Sunday, December 11, 2016
Facebook at 30,000 Feet? Not Above India: Air travel surges, but in-flight internet still won’t fly with New Delhi; passengers grumble
The Wall Street Journal
By NEWLEY PURNELL in New Delhi and GAURAV RAGHUVANSHI in Singapore
Dec. 11, 2016 6:27 a.m. ET
As more airlines roll out in-flight internet and regulators loosen rules governing wireless devices on planes, one country is a holdout in continuing to prohibit passengers from using Wi-Fi on board: India.
Home to the fastest-growing major air-travel market and a galloping economy, India hasn’t consented to the use of onboard Wi-Fi in its airspace due to security concerns.
Carriers including Emirates Airline, Jet Airways (India) Ltd. and Indian associates of Singapore Airlines and Malaysia’s AirAsia Bhd. say they are eager to offer Wi-Fi if only the government would allow it. Some have been lobbying New Delhi to change the law, according to aviation and tech industry executives.
Some Indian officials have indicated recently that they wish to lift the ban, and suggested such a move isn’t far off, but a deal has yet to materialize.
For travelers, the lack of Wi-Fi is an inconvenience as more passengers—and their bosses—come to expect connectivity at 30,000 feet. A global survey of some 7,300 passengers by the International Air Transport Association last year found 36% were willing to pay for in-flight internet.
“For business executives flying for an important meeting or presentation, it’s very painful to be cut off from the team during the flight,” said Amber Dubey, partner and India head of aerospace and defense at KPMG. “The fears about safety and security are a bit overstretched. The technology has been tested thoroughly and approved by international regulators.”
Wi-Fi is now commonplace on U.S. airlines and many carriers elsewhere. Typically, connectivity is provided by companies such as Gogo Inc. and SITA OnAir. Fees vary, but connection speeds are slower than those on the ground.
India’s Wi-Fi ban applies to all flights transiting the country’s vast airspace, not just domestic ones, meaning it affects routes linking East and Southeast Asia with the Middle East and Europe. Singapore Airlines, which flies between the city-state and Indian cities and to destinations farther afield, said its systems switch off internet access when its planes enter Indian airspace.
In August, Civil Aviation Secretary R.N. Choubey said restrictions on Wi-Fi would be lifted in as little as “10 days.” He told local media that authorities wanted to ensure they could track voice and data communications made via onboard Wi-Fi.
But despite calls from the industry, and certifications from the U.S. Federal Aviation Administration and other regulatory bodies, the ban remains.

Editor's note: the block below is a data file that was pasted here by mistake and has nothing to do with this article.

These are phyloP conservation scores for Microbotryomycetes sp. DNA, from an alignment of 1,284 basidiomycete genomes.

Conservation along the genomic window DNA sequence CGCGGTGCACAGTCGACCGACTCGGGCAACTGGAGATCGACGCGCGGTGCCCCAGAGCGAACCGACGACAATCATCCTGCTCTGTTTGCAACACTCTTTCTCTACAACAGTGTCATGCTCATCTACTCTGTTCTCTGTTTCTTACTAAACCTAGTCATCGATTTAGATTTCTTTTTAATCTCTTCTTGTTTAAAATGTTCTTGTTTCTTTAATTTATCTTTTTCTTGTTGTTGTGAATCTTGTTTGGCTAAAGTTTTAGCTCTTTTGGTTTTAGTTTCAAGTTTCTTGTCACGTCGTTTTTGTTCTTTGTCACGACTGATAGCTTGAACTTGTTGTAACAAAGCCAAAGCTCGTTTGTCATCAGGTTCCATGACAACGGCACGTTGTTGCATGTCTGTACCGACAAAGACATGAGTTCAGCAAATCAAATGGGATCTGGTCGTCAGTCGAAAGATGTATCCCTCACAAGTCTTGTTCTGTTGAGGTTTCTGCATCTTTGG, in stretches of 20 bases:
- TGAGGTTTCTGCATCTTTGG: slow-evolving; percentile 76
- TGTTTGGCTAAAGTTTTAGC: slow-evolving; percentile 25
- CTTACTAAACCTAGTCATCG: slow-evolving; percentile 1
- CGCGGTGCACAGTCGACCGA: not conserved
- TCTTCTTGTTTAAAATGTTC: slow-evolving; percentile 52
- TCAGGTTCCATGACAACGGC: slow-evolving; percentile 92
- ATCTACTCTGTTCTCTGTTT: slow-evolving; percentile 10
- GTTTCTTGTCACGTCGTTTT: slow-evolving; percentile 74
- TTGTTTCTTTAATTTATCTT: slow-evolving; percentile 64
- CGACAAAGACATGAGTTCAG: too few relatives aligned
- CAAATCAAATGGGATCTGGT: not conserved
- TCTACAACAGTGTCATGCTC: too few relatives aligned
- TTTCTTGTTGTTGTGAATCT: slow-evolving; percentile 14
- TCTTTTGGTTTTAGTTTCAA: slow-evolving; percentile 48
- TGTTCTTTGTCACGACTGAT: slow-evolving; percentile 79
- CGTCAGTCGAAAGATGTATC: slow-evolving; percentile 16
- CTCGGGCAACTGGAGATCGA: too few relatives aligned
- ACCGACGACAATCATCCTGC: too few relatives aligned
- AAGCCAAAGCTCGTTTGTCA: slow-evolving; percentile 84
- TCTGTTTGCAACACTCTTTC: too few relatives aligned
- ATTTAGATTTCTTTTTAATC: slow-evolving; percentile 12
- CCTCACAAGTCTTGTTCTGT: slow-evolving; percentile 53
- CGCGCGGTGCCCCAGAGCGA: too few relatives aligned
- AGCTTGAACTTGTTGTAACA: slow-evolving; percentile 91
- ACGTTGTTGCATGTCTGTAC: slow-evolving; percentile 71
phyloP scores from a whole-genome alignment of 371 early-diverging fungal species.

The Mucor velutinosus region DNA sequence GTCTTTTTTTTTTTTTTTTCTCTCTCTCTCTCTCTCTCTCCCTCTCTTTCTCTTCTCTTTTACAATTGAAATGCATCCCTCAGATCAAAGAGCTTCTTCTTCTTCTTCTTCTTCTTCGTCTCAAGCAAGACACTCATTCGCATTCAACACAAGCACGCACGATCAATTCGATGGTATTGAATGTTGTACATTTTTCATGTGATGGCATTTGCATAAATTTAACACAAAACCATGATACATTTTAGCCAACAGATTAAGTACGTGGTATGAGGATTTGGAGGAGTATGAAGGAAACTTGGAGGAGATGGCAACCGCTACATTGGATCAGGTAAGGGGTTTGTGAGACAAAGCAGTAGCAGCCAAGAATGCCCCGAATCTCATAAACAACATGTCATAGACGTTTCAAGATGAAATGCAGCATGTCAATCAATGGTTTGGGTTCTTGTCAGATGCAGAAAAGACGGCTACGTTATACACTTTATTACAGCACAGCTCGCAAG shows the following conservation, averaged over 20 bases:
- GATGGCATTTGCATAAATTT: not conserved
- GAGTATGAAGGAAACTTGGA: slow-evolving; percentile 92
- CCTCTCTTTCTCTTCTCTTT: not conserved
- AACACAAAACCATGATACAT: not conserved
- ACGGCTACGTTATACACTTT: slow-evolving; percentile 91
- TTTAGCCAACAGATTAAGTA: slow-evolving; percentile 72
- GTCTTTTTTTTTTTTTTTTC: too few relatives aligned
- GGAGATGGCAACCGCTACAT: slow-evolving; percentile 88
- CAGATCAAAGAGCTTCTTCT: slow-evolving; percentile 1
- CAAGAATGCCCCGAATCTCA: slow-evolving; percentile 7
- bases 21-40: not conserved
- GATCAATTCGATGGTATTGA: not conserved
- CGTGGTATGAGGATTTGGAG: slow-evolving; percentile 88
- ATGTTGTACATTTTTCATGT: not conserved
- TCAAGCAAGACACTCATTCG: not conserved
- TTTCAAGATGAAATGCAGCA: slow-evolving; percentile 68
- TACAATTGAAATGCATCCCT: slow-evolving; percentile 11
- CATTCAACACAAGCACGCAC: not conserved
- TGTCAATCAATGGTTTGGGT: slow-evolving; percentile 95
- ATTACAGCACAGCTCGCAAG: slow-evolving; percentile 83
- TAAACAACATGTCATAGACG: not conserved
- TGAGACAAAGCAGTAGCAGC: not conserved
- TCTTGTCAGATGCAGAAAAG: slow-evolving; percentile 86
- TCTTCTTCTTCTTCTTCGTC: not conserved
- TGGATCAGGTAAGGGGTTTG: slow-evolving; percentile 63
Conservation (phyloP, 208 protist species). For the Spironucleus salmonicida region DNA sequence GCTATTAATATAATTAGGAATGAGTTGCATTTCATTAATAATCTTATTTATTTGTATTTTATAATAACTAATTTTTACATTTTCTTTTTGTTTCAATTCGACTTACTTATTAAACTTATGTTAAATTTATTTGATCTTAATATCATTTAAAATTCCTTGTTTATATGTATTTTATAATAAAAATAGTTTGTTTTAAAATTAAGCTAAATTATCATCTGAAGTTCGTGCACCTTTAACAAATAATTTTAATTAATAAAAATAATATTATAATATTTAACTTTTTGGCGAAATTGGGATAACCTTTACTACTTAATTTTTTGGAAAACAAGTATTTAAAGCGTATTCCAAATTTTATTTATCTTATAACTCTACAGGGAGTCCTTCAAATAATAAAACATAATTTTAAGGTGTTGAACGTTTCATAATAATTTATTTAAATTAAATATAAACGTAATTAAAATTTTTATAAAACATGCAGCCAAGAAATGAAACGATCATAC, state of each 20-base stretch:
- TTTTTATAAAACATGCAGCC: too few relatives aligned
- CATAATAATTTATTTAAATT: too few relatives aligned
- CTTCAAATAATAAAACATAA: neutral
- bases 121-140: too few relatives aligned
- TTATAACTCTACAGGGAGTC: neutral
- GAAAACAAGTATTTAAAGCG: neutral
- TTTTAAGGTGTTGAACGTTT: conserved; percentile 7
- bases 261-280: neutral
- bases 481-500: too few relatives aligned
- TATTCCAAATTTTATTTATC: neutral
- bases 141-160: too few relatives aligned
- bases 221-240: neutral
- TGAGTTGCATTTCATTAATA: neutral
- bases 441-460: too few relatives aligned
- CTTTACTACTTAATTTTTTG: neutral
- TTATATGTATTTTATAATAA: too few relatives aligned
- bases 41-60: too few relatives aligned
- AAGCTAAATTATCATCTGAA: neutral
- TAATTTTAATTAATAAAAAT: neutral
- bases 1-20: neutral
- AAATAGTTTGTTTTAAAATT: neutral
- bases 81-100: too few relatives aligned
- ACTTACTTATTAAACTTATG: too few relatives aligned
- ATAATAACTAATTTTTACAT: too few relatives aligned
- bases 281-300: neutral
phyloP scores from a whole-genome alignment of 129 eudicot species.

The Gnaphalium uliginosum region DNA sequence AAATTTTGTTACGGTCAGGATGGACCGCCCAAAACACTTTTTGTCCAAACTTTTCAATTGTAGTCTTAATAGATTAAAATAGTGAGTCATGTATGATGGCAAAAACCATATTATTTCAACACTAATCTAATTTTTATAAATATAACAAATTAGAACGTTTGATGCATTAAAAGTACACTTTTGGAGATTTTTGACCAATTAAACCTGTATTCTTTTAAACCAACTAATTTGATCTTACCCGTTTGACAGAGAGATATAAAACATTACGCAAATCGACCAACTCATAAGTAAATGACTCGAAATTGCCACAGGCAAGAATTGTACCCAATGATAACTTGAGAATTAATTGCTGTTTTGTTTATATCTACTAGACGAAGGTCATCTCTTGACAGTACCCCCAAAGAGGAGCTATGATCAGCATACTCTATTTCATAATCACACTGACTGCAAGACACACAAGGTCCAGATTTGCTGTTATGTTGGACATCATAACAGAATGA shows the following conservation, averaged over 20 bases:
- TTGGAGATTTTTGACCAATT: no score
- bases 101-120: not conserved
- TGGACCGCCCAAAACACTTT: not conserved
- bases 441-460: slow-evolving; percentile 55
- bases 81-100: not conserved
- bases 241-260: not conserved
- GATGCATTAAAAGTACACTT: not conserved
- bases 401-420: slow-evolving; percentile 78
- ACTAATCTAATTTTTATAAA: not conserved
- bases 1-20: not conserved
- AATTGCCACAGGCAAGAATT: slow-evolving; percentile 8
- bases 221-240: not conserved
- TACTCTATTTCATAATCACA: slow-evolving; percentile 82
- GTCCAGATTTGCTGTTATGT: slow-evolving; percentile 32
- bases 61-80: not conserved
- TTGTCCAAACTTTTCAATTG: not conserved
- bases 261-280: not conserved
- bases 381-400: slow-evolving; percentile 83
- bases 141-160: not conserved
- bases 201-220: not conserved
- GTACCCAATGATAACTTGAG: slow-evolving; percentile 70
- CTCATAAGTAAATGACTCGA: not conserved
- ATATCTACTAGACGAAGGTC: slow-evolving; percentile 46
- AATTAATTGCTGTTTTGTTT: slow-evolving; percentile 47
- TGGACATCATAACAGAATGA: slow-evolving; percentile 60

It is unclear exactly where the government stands on the issue. A spokesman for Mr. Choubey said the aviation ministry supported changing the law, but that approval was needed from the communications ministry. A spokesman for the communications ministry said it was considering a proposal to change the rules.
The home-affairs ministry, which has responsibility for domestic security, said it hadn’t examined the issue and wouldn’t elaborate on security concerns. Officials at the Directorate General of Civil Aviation, India’s regulator for commercial flights, didn’t respond to repeated requests for comment.
One senior executive at a firm providing in-flight connectivity said the home-affairs ministry had been the barrier to lifting the prohibition, and that officials in other agencies were in favor of change. The executive added that India might be the only country other than North Korea to prohibit onboard Wi-Fi. Countries such China and Pakistan allow passengers to use it in their respective airspace.
To be sure, India faces a range of security threats. The country’s military remains in a tense standoff with Pakistan in the disputed Kashmir region, where conflict has flared again this year. Several terror attacks—usually attributed to Islamist groups or Maoist rebels—have occurred in India in recent years.
Some aviation-technology specialists, though, say security concerns over airplane Wi-Fi are spurious.
The systems that provide Wi-Fi and fly an aircraft don’t communicate with each other, said Mark D. Martin, founder of Dubai-based Martin Consulting LLC, an aviation consulting firm. “It is like an earthworm trying to communicate with a buffalo. To create a handshake between the two is nearly impossible,” he said. “National-security reasons are absolutely unfounded.”
Regulatory approval in India “will happen, and we are working on it and we expect a regulatory policy in India is imminent,” said a spokesman for Chicago-based Gogo, which provides in-air connections for more than 2,800 commercial planes across 17 airlines.
Oliver Drennan, general counsel for Geneva-based SITA OnAir, said there is “real interest and momentum” for passenger connectivity in-flight, and that the company has been working with Indian authorities over a long period.
A spokesman for Emirates, which flies numerous routes between its Dubai hub and India, said it was confident that regulatory clarity was near, and that passengers would be able to use Wi-Fi over India “very soon.”
“It is certainly an issue that business travelers in India would like to see addressed,” said Gaurav Sundaram, regional director, India, for the Alexandria, Va.-based Global Business Travel Association.
For now, at least, passengers flying above India can savor the serenity of being out of range of the office.
—Daniel Stacey in New Delhi contributed to this article.
Original article can be found here: http://www.wsj.com
Posted by Kathryn on 8:16:00 AM